Review: Paul Enfield’s Ashi-Waza Video Notes DVD 1


Taira Masaji, Kudan, Hanshi – Photo courtesy of Chris Wilson’s “Karate Masters Portrait Project”

Taira Masaji Sensei is a Kudan (9th Degree Black Belt) in Okinawan Goju-Ryu, formerly of the Jundokan, and a student of the late Miyazato Eiichi Sensei. He is a fast, fluid, powerful karateka, and he is renowned for his kata bunkai (analysis). If you’ve never seen his material, you can see one of his renzoku bunkai drills here. Those flowing drills, which move from one kata movement to the next through the entire kata, are probably what he is best known for, but they are simply a quick way of recording the techniques in the kata, and how they can be bridged together. Any technique in those drills can be taken and used separately, if one knows how to finish it effectively, and they are built off a series of bridges, or joining techniques, that can be universally applied. While I do not study Goju-Ryu, I can still see great value in Taira Sensei’s work, and he is certainly a master of his art!

 
One of Taira Sensei’s senior students is Paul Enfield Sensei, who I believe was also the uchi-deshi (live-in student) of Higaonna Morio Sensei for some time, and even acted as uke (receiver) and narrator for Higaonna Sensei’s instructional videos. Whenever Taira Sensei travels around English-speaking countries to teach, Enfield Sensei acts as his liaison, assistant, and interpreter. His wife, Michelle Enfield Sensei, often records video during these trips. They then compile the clips they collect over the course of these tours into DVD’s, which they sell on their dojo website. I had been interested in several of these DVD’s for quite some time–especially after seeing the material that Enfield Sensei has already freely shared, online. After I mentioned this, in passing, during a conversation about secrecy, and he was kind enough to offer me a free DVD to review! The one I chose was the DVD of “video notes” on Taira Sensei’s ashi-waza (leg techniques), which you can see a preview of, above.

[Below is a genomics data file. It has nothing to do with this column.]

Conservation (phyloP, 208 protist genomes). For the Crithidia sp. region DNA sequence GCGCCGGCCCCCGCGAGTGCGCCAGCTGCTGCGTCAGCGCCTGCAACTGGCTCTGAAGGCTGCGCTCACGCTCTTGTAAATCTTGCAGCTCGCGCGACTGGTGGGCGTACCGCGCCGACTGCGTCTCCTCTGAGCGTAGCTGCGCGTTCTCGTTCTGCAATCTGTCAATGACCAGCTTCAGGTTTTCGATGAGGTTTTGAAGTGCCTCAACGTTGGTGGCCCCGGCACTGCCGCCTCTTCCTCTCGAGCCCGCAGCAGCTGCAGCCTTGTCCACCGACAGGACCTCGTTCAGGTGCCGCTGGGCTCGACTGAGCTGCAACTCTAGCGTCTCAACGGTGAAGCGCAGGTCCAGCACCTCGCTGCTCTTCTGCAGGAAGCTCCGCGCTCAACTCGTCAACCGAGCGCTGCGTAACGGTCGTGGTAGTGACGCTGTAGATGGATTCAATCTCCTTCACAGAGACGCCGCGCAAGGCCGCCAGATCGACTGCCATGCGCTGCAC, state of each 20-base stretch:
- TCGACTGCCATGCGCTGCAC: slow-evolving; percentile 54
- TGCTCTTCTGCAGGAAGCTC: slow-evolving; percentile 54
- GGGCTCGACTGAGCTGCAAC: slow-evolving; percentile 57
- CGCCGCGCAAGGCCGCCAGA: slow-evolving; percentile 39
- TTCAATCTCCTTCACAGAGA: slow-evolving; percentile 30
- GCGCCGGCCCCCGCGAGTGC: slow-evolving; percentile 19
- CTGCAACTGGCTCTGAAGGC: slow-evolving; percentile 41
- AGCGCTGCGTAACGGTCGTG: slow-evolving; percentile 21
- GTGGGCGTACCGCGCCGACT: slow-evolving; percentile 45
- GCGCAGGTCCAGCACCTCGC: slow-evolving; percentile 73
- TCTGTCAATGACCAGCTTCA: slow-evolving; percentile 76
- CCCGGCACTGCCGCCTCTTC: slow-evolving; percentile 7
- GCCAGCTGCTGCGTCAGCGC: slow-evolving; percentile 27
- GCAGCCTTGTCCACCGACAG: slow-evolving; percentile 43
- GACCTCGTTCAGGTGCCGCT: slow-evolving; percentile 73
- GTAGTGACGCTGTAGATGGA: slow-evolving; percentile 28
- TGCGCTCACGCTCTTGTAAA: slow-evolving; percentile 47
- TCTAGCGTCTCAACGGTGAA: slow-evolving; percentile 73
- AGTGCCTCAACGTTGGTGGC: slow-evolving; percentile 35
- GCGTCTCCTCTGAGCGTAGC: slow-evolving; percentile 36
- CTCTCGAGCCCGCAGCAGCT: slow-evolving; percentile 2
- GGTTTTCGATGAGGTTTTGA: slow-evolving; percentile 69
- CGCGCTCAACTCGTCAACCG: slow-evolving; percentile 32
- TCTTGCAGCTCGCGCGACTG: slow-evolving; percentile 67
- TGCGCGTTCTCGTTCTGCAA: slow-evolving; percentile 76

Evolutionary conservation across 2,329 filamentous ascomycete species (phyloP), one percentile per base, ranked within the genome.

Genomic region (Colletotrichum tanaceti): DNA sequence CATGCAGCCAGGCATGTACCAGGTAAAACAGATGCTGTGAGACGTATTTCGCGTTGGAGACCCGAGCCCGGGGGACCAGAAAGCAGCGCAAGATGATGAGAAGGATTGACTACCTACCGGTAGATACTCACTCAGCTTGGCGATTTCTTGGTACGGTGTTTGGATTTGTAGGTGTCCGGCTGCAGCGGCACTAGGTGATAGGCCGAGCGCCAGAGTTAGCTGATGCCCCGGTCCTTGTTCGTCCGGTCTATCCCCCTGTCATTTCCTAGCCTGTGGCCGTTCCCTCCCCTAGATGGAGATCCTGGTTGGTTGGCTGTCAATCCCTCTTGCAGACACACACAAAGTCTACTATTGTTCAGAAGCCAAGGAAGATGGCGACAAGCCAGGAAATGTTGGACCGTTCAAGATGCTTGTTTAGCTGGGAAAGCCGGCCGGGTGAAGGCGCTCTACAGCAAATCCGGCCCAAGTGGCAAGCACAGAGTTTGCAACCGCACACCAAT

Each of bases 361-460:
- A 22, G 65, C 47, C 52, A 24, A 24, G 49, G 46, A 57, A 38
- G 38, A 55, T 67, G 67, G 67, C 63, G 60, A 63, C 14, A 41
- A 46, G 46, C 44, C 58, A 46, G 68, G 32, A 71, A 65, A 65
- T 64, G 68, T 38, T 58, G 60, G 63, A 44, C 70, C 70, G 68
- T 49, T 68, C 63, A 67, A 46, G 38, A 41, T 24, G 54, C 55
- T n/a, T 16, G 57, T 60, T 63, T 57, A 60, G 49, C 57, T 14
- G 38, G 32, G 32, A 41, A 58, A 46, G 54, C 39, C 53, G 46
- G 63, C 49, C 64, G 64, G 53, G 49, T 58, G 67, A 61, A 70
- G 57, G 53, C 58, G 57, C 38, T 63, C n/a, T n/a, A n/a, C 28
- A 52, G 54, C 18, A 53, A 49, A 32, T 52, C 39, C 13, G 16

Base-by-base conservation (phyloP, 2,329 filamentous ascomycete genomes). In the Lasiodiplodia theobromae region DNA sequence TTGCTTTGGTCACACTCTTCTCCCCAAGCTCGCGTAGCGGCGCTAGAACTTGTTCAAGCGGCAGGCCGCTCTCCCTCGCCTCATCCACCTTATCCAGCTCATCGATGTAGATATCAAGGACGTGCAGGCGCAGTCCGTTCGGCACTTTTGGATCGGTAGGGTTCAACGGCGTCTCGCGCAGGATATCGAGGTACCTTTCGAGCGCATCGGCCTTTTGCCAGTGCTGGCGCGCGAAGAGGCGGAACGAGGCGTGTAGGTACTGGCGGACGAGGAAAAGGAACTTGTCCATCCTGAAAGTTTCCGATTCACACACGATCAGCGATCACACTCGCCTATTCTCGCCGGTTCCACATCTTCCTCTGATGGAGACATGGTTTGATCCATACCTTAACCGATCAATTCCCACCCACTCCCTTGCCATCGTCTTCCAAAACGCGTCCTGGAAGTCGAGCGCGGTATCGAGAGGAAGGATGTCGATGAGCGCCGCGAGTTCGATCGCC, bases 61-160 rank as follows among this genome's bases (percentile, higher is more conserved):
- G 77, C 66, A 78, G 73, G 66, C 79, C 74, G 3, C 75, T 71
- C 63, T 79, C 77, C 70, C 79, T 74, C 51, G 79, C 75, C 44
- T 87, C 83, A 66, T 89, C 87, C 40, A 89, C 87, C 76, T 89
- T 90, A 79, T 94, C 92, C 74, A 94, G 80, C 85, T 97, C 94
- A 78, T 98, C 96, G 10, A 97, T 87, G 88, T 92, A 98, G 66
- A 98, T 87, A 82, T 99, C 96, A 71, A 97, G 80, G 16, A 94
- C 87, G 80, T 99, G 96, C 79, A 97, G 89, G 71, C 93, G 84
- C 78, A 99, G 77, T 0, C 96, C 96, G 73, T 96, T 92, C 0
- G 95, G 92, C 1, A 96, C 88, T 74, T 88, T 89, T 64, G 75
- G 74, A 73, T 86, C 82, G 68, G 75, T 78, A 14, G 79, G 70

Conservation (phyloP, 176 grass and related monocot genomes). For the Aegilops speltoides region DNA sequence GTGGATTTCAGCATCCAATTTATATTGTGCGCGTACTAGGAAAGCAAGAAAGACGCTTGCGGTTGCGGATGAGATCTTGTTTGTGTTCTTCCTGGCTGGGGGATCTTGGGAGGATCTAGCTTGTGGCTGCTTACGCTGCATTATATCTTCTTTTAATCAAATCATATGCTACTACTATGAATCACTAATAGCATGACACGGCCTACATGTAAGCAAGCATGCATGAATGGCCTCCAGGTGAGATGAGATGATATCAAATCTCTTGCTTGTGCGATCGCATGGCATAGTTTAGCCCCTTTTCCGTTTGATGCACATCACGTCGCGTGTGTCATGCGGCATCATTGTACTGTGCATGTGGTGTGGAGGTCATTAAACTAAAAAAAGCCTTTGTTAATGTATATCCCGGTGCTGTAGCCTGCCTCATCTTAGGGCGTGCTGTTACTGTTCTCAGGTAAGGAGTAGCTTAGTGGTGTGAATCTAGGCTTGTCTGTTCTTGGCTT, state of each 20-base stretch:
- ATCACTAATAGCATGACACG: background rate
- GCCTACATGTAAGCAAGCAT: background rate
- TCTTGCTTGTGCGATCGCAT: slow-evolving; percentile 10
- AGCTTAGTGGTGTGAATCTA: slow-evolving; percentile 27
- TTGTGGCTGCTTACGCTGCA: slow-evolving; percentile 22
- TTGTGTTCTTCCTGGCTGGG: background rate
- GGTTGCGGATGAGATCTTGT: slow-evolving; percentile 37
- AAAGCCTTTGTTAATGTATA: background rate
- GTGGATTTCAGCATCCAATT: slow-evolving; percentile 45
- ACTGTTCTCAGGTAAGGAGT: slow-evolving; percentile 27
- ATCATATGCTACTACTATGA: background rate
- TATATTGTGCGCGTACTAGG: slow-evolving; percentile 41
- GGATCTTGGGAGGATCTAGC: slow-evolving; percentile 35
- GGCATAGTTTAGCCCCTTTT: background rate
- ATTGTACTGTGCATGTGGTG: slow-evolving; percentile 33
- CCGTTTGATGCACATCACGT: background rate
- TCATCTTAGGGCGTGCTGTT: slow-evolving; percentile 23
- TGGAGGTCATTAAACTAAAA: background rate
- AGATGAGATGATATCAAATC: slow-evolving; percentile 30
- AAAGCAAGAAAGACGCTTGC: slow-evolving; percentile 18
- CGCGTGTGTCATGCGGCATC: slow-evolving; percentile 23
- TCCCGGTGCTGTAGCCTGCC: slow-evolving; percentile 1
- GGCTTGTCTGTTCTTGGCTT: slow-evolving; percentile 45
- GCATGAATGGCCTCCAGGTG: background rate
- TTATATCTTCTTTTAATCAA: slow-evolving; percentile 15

DVD footage of Taira Sensei explaining ashi-kakie
The DVD is about 35 minutes in length, and divided into sections that cover different techniques and entry methods. Since the footage is a collection of recordings from seminars, rather than something shot in a professional studio, you will see some unplanned camera movements, the lighting isn’t always the best, and the sound isn’t very good. In my opinion, this does not diminish the quality of the material being presented in any way! Enfield Sensei has included zoomed-in, slow-motion, black-and-white or sepia-tone replays of the techniques being performed, which provides a great look at the details, and removes distractions. He has also taken the time to display key points in text at the bottom of the screen for clarification, so the audio explanations aren’t really necessary.

DVD footage of ashi-waza from the kata, Seiyunchin